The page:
Why VCs Explaining “It Was Only 4% Of Our Fund” Is Misleading Minimization When a High Flying Startup Implodes.

When a High Flying Startup Implodes. As MultiBillion Dollar Private Companies Shrivel, What Their Investors Aren’t Saying About These Losses.

As more high-flyer private companies find their shine tarnished, investors (or adjacent VC-explainers) remind us that it’s unfortunate but actually a non-issue, so please, let’s move on and not rubberneck the pileup. Wait, what? Losing tens of millions of dollars (or more) is no big deal? Don’t people get fired for that?

The basic math suggests they’re, well, correct, at least if you’re just looking at first order impacts. In most cases, any single company represents a very small percentage of a venture fund’s total size (hold aside this is also because firms have been increasing their AUM at astonishing velocity). In fact, losing money on a meaningful percentage of startups isn’t just expected, it’s potentially evidence that you’re taking enough risk to hit some of the power law winners which will pay back your LPs many times over!

As cofounder of an early stage venture fund myself, I’m here to tell you that while these statements are accurate, they’re also misleading when trying to understand the broad impact these implosions may have upon a firm. Before you start tweeting ‘Man in the Arena’ quotations to me, my experience here isn’t limited to sideline punditry — although Homebrew has yet to be involved in any Unicorn->Zero events, I can think of two investments where we were “all in” across the seed, A and B rounds, only to see the companies ultimately return 0x, losing us almost $10m combined.

giant pink pencil eraser rubbing out a unicorn, digital art [DALL-E]

So when a venture firm tells you a previously high valued investment’s failure is NBD, here’s the checklist of implications that’s not always apparent to outsiders, ordered subjectively from least enduring to most calamitous.

Reputation Effect. Highly qualitative but a firm’s brand can be tarnished by their cheerleading and then awkward distancing from a deadicorn. Personally I believe these are great opportunities to ‘learn in public’ and distinguish oneself with how they might support impacted employees, and other bystanders. Others believe they’re moments to silently delete their Tweets.

Opportunity Cost of GP’s Time. At the average multistage fund, a GP might be making just a handful of investments per year (their ‘shots on goal’ so to speak). While across fund cycles and an entire partnership these sorts of issues normalize out, I can tell you for sure the lead partner might be wishing they had that ‘slot’ back, especially if they are early in their career.

Opportunity Cost of Follow-on Capital. Forget the initial investment being lost, and look more at whether there were subsequent follow-on checks written. Even with aggressive recycling, the average fund doesn’t have capital available to support every portfolio company through every round. That’s why some raise opportunity funds and/or stop doing their pro rata at some point. So the follow-on support that went into a later write-down came at the expense of other companies in the portfolio, some of whom would have been more accretive to the fund.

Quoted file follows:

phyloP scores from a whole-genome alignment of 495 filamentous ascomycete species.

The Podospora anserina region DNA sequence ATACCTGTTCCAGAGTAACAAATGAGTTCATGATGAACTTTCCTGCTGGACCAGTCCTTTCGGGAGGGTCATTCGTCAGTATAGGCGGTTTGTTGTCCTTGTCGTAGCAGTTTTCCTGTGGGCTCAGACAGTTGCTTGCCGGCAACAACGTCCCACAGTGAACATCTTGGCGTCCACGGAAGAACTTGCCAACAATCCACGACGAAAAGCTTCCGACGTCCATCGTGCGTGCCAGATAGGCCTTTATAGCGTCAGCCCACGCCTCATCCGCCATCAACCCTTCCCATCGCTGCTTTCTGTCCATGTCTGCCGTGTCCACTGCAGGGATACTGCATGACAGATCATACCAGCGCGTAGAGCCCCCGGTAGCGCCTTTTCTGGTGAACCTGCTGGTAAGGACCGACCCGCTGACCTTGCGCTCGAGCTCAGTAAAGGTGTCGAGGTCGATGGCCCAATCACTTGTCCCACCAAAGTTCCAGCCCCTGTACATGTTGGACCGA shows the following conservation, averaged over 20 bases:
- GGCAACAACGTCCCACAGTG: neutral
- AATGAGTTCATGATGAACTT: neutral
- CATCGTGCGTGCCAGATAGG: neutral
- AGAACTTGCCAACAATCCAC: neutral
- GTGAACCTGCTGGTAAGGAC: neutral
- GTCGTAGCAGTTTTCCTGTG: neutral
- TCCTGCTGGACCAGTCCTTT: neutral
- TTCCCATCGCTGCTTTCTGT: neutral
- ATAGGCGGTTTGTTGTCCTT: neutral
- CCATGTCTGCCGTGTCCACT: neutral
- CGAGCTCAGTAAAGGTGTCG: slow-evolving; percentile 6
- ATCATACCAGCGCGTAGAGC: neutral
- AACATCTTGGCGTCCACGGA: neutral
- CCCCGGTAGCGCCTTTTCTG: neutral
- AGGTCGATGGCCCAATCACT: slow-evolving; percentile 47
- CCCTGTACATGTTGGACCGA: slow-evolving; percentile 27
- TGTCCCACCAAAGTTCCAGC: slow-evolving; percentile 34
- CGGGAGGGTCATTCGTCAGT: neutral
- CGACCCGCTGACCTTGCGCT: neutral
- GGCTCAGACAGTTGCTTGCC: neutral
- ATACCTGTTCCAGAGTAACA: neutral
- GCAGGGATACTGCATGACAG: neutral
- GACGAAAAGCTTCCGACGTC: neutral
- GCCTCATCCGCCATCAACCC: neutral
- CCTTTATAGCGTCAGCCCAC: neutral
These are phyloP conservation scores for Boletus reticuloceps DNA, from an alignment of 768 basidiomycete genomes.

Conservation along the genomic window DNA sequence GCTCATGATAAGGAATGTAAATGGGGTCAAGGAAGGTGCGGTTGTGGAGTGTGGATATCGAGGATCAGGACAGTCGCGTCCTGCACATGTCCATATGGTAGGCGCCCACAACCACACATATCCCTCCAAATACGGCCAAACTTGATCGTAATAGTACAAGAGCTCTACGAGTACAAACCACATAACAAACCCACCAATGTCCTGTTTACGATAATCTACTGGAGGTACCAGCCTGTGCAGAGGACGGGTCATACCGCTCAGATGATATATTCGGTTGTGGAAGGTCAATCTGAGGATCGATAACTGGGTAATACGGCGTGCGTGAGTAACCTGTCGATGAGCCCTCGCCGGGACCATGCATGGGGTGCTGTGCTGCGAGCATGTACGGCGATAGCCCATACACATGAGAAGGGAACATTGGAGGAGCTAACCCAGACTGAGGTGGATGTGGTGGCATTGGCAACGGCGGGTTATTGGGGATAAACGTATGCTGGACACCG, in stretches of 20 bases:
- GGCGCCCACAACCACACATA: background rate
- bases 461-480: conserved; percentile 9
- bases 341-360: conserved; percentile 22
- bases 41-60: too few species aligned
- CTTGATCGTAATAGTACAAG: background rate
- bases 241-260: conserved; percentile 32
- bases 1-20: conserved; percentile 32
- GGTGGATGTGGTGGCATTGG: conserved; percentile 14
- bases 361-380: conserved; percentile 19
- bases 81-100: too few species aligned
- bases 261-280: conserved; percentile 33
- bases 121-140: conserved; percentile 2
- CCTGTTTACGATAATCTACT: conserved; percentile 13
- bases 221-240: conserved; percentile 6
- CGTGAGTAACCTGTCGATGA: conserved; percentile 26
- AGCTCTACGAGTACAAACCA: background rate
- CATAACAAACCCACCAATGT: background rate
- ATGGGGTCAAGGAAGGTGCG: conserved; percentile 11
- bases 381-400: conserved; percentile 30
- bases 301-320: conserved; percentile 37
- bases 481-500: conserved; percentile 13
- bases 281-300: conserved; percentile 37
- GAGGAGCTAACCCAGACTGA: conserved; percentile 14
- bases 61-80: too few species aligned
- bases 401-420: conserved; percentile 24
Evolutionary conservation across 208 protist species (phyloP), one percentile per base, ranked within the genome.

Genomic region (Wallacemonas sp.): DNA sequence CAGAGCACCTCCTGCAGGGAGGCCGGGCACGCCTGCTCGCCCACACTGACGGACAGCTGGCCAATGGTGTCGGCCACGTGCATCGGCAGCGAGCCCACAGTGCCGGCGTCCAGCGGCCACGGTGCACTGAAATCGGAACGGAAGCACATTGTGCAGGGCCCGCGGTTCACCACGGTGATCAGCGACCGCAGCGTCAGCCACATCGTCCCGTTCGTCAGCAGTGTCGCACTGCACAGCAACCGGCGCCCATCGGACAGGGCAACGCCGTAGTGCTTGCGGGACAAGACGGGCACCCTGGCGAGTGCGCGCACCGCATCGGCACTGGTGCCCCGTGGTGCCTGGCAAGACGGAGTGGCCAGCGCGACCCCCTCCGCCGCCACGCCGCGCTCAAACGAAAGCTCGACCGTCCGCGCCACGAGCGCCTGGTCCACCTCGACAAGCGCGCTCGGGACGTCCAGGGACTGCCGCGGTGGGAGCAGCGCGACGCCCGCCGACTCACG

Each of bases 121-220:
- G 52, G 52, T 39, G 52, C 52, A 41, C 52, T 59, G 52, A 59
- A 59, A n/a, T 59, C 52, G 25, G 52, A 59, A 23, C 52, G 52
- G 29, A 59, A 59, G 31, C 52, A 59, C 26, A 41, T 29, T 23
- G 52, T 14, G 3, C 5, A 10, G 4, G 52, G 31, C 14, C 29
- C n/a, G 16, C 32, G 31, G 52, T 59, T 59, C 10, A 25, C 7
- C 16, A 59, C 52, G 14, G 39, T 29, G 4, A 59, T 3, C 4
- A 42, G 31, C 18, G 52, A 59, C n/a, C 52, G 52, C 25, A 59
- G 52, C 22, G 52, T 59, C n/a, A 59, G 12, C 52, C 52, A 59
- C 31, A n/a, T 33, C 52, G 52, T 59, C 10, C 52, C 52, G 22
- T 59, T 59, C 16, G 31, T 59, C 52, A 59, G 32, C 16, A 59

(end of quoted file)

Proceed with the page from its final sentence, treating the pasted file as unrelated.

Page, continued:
Opportunity Cost of Non-Investment in Competitors. When you pick your investment in a vertical you mostly have to steer clear of direct and adjacent competitors, especially if you were a lead check and/or a Board member. So if the failed company effectively blocked you from pursuing a startup that became a legitimate successful outcome, that’s doubly painful, again especially for the GP who is supposed to be picking winners in that sector. This is less of a problem when the entire vertical falls apart (think of the last generation of scooter startups).

Relationship Cost of SPVs/Direct Co-Investment and LP Credibility. Especially during the past decade bull run, when everything was up and to the right, venture investors loved to increase their exposure to companies by syndicating SPVs (or direct investment opportunities) to their LPs, friends and other industry luminaries. Those going to zero have some implicit (if not explicit) impact upon future enthusiasm for the VC firm.

Disappearing TVPI. “It was only 4% of the fund” could be true but you might have been carrying it at a current valuation of 100x that. You tend to make different sets of decisions when you feel like you’ve got an existing company that’s returning your fund multiple times over — maybe you don’t take money off the table in another investment, maybe you follow-on in other companies with more or less discipline, etc etc.
Going from showing your LPs quarterly reports suggesting your fund is top percentile to a new forecast is a relationship management challenge. Doubly hard if you’re in the midst of raising a new, larger fund (or recently closed one) on the back of the paper write-ups. The most impacted LPs maybe will ask questions about how much did you know or not know about the shenanigans, and why maybe it was in your best interest to be stay naive for a while? Modern version of the Upton Sinclair quote, “It is difficult to get a man to understand something, when his salary depends on his not understanding it.”

Look, I’m not picking on any specific company or firm, but rather this is what happens coming out of a pretty crazy few years. If a venture partnership is around for long enough they’ll end up experiencing all types of highs and lows, some self-induced and others almost nearly out of your control. It’s part of the business. But as an industry we’ve become experts at content marketing the shit out of our wins, the shiniest versions of what venture and startups can be. It’s my POV we learn much more together by sharing honestly and broadly as a community, even if the “why we invested” blog post from a few years ago sounds dumb in hindsight.